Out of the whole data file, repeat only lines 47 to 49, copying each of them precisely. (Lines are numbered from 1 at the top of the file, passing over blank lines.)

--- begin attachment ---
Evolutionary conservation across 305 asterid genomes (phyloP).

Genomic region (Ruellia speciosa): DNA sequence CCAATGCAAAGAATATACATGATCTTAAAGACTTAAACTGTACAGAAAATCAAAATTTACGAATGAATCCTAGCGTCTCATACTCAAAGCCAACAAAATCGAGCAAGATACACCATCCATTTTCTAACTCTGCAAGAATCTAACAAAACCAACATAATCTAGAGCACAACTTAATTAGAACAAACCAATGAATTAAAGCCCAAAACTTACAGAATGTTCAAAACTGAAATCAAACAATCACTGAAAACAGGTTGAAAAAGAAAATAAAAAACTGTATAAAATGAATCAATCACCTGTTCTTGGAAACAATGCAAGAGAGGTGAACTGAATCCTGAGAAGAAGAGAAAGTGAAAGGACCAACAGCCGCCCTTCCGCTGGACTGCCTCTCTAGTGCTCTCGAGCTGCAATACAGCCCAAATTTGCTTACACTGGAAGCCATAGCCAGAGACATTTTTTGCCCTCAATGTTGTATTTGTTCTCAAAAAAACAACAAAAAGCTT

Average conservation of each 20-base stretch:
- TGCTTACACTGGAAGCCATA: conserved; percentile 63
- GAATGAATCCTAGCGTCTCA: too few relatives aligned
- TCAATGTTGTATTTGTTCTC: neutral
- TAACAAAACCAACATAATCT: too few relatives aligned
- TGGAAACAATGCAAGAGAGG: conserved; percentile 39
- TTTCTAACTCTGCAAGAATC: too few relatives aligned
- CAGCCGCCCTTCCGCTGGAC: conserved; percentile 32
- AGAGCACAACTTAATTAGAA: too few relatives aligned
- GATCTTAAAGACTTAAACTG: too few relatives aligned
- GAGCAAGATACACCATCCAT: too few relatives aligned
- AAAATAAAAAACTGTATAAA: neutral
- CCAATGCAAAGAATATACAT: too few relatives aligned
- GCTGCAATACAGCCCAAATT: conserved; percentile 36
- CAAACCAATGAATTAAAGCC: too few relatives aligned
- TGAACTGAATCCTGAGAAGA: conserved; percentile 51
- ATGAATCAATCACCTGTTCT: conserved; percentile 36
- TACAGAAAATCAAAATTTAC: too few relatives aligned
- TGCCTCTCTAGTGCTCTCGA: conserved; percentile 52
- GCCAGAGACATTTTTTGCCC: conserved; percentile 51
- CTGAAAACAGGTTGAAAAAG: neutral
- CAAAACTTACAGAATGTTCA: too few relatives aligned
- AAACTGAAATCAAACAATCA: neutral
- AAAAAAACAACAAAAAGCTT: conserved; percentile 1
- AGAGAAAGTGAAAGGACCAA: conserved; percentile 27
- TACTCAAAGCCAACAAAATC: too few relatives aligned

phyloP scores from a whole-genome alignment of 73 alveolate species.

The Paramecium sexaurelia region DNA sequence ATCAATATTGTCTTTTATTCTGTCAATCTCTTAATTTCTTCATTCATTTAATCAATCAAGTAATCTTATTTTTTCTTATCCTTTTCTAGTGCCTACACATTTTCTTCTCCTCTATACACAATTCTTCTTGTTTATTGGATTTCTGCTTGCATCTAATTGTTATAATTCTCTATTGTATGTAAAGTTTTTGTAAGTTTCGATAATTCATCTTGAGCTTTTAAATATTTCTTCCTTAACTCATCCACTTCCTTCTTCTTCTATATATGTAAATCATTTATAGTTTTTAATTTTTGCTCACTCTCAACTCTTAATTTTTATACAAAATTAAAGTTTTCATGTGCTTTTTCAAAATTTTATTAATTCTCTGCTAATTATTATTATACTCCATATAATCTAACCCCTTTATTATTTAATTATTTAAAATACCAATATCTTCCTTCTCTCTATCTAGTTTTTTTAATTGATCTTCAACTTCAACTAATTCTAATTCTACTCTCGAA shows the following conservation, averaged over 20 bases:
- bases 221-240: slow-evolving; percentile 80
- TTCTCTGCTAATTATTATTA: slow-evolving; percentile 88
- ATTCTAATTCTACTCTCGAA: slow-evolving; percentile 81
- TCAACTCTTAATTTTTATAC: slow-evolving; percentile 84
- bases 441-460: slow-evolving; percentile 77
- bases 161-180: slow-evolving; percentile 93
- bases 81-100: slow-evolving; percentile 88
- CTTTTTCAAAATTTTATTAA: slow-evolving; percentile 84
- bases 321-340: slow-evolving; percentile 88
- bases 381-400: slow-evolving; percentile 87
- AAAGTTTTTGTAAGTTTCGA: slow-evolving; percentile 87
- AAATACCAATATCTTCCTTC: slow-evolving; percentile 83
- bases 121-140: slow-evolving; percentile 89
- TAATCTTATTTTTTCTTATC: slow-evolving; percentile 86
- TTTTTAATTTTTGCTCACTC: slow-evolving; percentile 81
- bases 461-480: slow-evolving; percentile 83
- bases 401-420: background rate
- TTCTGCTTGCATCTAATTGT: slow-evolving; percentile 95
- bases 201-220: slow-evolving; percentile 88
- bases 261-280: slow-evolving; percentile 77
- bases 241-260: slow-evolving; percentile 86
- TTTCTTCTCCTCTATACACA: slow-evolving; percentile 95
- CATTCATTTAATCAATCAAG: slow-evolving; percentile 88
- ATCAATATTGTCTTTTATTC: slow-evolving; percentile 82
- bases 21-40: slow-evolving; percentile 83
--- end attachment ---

- bases 401-420: background rate
- TTCTGCTTGCATCTAATTGT: slow-evolving; percentile 95
- bases 201-220: slow-evolving; percentile 88